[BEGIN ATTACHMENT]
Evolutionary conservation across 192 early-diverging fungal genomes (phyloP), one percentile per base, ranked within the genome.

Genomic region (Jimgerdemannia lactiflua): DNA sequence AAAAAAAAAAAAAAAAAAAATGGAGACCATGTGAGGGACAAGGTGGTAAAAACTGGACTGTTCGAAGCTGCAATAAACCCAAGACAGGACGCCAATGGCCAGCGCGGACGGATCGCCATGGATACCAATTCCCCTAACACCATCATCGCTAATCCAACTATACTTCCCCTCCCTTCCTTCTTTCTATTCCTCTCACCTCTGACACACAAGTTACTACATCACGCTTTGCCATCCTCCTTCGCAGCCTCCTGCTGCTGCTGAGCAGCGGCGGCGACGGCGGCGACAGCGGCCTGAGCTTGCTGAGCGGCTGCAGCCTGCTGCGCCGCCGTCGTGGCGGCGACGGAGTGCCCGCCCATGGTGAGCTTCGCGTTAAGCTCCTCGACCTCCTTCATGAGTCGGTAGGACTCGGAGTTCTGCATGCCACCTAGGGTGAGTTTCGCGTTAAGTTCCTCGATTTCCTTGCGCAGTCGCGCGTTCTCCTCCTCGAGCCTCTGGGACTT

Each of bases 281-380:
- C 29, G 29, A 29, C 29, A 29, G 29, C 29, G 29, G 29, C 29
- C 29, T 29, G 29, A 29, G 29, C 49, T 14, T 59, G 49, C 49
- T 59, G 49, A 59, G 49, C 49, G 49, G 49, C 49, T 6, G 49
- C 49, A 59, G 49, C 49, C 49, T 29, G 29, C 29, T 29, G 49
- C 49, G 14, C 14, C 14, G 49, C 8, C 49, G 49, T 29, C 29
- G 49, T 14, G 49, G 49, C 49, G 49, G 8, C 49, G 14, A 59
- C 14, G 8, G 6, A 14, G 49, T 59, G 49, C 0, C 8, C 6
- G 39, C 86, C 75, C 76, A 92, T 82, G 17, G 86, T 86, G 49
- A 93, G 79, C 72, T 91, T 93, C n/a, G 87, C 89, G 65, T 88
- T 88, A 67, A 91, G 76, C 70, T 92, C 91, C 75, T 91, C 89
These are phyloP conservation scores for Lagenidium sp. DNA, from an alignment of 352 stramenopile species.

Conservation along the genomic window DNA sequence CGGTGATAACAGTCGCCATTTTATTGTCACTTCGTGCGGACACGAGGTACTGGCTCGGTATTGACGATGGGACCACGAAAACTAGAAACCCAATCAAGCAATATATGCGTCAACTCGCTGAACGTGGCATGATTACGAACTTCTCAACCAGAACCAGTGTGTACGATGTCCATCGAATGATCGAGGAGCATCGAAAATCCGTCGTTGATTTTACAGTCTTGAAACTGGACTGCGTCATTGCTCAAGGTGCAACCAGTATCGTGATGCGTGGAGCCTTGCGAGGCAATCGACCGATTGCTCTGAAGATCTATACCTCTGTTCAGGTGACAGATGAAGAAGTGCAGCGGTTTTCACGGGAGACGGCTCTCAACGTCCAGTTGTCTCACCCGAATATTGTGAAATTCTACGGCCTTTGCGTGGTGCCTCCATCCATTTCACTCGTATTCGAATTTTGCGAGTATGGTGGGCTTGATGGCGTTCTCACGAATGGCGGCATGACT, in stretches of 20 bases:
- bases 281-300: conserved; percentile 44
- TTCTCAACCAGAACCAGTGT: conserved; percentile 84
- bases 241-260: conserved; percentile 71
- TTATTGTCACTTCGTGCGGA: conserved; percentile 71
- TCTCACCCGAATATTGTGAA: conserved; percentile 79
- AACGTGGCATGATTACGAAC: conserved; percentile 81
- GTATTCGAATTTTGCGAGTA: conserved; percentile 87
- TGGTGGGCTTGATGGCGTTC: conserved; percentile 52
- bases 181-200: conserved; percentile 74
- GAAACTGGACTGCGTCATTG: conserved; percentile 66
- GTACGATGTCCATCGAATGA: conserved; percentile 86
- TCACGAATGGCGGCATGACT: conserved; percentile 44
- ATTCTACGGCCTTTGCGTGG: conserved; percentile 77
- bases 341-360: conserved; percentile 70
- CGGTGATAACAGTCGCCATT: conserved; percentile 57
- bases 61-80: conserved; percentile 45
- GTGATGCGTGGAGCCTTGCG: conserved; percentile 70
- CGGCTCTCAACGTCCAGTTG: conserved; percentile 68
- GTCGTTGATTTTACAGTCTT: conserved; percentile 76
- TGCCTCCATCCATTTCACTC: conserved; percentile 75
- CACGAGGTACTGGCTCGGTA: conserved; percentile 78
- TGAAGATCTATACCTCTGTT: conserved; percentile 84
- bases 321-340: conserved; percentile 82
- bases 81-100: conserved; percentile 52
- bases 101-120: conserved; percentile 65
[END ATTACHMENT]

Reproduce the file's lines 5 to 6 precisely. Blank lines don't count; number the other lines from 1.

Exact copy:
- C 29, T 29, G 29, A 29, G 29, C 49, T 14, T 59, G 49, C 49
- T 59, G 49, A 59, G 49, C 49, G 49, G 49, C 49, T 6, G 49